I made the adjustments only once -- because I assumed for calculations' sake the bottom bracket would be conventionally asymmetrical, with the left-side extension holding fairly constant and the length adjustments being made on just the right.  If the left side is held constant, then with an asymmetrical BB, any length adjustments must take place on only the one (right) side to get the needed chainline.

However...

If you value symmetry in your tread -- or, as in your case, your frame requires additional offset on the left so that arm and your left heel will clear the wide chainstays needed to accommodate the wider balloon tires you're running -- then a second adjustment must be made for the other side (I was in a similar situation with the full-sus Folder I'm building from scratch; the folded rear triangle rests lying forward across the BB, requiring a spindle wider on both sides to clear it).

In that case, to get everything to clear properly, then -- yes! -- two adjustments will need to be made, and you will have to calculate for the left side as well. Given all components are JIS-dimensioned, I would measure the left offset of your present BB, take the difference between it and the one Stonglight is using for reference, and add that figure to the overall length we came up with, making sure the right side stays where needed (it will likely be listed as a "symmetrical" BB). That should do it.  To recap: I think you'll need ~120mm to get the single inside-mounted chainring centerline mounted to a 54mm chainline with an asymmetrical BB.  Add to that whatever length you need to get the left arm out far enough to miss the chainstay (which implies a symmetrical BB, most likely a 124mm*) and you'll be fine.  You once mentioned you wanted a wide "tread" or Q-factor, so it might be worth punching out the left side for that reason alone.

Or, you could just use a chart.  Wink  Sheldon Brown's site has one here that shows symmetrical equivalents ( http://sheldonbrown.com/bbsize.html ), but please note: Sheldon's chart lists interval measurements for traditional cup and cone BBs.  Those interval measurements will be off for cartridge units but the overall length recommendations and distinctions between symmetrical and asymmetrical types should still hold.   Sheldon also rightly cautions,
Quote
Substituting the 'symmetrical equivalent' bottom bracket will preserve the position of the right crank and chainwheel, but the left side will often wind up farther out...These spindles are getting harder and harder to find.
I suggest, if the proper symmetrical BB cannot be found, go with a longer right-offset and then shift the cartridge leftward using Phil Wood rings or place spacers under the left retaining cup.  It is a bit of a bodge, but works if the needed difference is <4mm or so.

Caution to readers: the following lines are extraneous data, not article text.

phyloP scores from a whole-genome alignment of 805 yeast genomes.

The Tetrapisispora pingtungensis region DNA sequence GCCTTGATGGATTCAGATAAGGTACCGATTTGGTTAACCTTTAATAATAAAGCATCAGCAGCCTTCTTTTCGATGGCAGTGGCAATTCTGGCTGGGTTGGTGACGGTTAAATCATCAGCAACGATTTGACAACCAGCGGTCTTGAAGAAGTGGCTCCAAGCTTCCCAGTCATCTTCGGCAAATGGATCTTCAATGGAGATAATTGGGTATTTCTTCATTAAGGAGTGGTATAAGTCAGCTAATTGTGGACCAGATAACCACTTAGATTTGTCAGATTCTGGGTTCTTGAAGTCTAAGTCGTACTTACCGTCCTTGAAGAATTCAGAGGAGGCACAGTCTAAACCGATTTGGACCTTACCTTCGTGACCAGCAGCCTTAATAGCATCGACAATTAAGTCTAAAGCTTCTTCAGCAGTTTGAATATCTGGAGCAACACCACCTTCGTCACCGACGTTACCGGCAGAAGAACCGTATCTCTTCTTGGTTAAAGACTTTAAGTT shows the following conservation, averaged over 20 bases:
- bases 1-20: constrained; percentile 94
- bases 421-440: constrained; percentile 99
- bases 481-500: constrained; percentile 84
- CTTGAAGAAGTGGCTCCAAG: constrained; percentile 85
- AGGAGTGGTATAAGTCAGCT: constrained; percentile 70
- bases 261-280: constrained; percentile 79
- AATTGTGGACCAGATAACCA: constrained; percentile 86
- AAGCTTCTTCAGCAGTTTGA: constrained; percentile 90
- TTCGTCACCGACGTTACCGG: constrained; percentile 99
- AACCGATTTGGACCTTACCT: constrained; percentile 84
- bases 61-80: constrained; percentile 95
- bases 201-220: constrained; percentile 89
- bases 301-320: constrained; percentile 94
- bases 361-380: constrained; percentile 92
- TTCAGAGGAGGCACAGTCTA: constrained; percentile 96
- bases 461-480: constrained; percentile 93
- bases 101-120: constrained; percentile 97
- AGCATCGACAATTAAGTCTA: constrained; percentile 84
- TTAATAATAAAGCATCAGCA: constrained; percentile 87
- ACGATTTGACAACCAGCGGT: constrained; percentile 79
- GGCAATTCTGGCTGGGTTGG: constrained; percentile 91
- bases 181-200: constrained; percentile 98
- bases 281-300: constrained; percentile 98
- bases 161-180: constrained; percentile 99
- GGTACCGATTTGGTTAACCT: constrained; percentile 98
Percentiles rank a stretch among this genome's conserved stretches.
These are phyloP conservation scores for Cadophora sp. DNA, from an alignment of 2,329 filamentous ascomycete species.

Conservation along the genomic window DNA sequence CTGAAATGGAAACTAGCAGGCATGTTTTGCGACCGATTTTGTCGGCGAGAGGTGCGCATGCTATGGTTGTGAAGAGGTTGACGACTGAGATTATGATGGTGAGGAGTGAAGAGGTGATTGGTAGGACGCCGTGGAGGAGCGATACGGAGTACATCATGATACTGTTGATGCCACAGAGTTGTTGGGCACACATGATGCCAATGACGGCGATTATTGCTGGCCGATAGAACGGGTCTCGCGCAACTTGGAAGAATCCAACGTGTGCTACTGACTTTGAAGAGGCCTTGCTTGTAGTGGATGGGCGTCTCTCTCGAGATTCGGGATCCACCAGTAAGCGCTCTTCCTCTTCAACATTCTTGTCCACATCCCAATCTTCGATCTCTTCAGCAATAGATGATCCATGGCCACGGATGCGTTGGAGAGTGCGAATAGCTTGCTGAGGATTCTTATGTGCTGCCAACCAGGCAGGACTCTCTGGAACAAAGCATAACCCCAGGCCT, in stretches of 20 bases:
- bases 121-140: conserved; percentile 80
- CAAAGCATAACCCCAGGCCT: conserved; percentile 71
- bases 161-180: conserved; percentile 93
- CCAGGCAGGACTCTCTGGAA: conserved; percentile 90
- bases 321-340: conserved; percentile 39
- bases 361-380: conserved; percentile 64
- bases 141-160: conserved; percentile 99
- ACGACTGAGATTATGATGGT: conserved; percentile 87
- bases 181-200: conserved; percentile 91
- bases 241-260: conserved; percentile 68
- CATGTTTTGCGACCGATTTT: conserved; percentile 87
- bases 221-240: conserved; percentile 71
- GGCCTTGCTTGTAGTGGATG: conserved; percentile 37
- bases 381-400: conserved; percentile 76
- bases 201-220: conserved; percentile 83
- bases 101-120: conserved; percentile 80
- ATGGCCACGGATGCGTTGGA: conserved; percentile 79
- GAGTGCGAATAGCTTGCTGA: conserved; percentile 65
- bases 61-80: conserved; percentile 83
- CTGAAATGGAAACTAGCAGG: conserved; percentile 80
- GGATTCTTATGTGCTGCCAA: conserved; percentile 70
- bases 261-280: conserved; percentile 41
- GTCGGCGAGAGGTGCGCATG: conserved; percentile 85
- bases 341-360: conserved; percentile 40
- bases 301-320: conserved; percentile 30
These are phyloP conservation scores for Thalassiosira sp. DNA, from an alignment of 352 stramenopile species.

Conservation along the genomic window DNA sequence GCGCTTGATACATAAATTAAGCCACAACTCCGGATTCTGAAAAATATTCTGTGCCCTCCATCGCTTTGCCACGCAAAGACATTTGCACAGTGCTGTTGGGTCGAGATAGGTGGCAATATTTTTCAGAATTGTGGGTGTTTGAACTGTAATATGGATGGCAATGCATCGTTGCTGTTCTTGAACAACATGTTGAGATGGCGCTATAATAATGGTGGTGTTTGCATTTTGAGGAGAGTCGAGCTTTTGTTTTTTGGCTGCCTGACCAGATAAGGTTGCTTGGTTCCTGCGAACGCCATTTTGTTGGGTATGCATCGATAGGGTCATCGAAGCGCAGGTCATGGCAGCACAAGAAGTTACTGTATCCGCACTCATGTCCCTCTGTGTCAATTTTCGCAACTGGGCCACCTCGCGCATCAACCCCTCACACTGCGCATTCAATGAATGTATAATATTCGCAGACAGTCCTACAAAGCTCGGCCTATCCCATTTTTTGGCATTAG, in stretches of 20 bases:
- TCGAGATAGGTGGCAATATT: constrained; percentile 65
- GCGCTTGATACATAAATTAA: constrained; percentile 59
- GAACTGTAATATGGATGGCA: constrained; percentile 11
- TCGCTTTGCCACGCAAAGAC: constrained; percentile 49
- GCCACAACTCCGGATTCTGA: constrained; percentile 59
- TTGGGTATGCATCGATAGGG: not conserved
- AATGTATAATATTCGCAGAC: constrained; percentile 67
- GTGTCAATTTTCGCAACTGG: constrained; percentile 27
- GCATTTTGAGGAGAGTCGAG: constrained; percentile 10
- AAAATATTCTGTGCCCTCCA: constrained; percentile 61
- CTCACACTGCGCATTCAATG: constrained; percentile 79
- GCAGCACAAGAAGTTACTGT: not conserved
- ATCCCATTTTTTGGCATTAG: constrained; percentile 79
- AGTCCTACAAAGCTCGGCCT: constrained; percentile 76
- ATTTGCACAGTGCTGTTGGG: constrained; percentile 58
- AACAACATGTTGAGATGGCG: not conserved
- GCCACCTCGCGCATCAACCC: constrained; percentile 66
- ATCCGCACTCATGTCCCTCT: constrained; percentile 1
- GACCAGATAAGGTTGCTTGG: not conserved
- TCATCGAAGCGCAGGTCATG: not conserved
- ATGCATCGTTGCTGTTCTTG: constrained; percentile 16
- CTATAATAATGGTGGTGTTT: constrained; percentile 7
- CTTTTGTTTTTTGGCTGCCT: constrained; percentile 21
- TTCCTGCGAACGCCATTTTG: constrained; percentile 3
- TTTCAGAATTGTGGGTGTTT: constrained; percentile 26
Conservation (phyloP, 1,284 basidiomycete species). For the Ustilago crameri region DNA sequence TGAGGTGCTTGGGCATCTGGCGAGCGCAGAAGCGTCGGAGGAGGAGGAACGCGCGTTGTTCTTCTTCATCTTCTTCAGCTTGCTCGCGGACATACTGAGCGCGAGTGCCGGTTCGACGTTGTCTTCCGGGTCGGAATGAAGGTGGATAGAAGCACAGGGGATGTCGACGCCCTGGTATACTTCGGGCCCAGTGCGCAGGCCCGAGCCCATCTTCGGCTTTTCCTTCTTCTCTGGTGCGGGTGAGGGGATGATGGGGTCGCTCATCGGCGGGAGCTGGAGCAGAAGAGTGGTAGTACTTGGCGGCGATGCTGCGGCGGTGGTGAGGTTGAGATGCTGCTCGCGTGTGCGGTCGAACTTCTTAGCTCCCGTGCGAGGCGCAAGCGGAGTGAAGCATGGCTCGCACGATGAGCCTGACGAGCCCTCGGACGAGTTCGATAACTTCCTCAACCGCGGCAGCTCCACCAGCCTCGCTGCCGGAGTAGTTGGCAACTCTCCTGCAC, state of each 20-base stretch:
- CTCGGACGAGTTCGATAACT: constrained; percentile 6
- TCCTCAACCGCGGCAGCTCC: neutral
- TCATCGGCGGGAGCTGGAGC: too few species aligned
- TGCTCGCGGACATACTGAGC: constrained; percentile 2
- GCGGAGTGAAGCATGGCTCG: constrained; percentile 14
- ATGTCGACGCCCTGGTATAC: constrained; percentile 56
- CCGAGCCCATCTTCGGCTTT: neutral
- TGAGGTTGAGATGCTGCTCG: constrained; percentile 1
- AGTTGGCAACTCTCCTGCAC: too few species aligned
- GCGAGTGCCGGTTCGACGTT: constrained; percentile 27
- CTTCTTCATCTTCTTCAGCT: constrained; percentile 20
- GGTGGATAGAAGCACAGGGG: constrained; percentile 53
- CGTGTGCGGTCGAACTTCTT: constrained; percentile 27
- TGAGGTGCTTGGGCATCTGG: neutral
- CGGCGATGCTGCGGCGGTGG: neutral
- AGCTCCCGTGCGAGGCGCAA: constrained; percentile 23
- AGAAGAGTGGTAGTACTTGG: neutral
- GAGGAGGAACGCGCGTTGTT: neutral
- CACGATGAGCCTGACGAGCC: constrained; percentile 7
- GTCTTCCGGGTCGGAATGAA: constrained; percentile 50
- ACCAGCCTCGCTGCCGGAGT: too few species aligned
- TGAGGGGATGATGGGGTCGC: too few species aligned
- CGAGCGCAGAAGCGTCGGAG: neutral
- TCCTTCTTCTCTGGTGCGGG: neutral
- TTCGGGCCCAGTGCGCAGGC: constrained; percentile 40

[Later edit] *Confirmed!  Looking at Sheldon's chart, Andre, he lists a 120mm asymmetrical in the "D-Length Overall" column.  The symmetrical equivalent is 124mm, as I suggested above.  Remember, Sheldon's measurements are for cup 'n' cone units, but the overall length and proportions should be okay.  You can still identify a symmetrical cartridge BB; just ensure the spindle is symmetrical by checking that the "A" and "C" measurements past the cartridge bearings are equal (or nearly so). 'Might pay to first measure what you already have.  By happy accident, you might achieve the same same chainline with the new crank on the old BB.

I hope this helps, Andre.  I love this stuff, and am happy to talk about it further if you'd like.

Quote
if you suddenly see an Irishman with a French name pedalling a highly polished crank reading "Dan Wood"...
That means I'd finally see Lovely Ireland in some way!   Cheesy  Thanks for the kind words, Andre!

All the best,

Dan.
« Last Edit: January 16, 2012, 05:13:29 AM by Danneaux » Logged
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« Reply #4 on: January 31, 2012, 02:32:21 AM »

Andre,

If you're still working on the bottom bracket sizing for your Kranich and the new Stronglight crank, there is a more direct approach I have sometimes used...

Assuming your existing and replacement cranks and bottom brackets are all made to the same taper (in your case, JIS)...

1) Try the new crank on your old BB spindle and measure the offset.  By happy chance, it may be correct or nearly so.  Be careful it doesn't drive on too far and cause paint damage to the stays.

2) If the offset is not correct, measure in the usual fashion (to center of seat tube) to see how far it is off.  Add or subtract from the existing right-hand measurement of your spindle, note the workable existing left-hand measurement, and use the results to select a replacement BB spindle.  It is extremely difficult to measure to the center of the seat tube with any precision, so what I do is take the distance from the crank to the side of the tube and add half the tube diameter to get a precise on-center measurement.

Hope this helps,

Dan.
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« Reply #5 on: January 31, 2012, 02:40:35 AM »

It does indeed help, Dan, in that it confirms what I've been doing. I reckon the BB will have to be either 122.5 or 126mm, assuming it is symmetric, so that I get the widest possible tread and, not incidentally, clear the chain stays. But I'm happy to wait until the actual chain wheel I will use arrives, at which point I'll fit it all up again, measure one last time, and order a BB overnighted. The chain wheel has now been en route over two weeks -- British Post is wretched!  -- Andre
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« Reply #6 on: May 19, 2012, 10:48:27 PM »

Eventually I had all the bits and this is how I determined the bottom bracket axle width to put the chain wheel centre line at 54mm to suit my Rohloff HGB: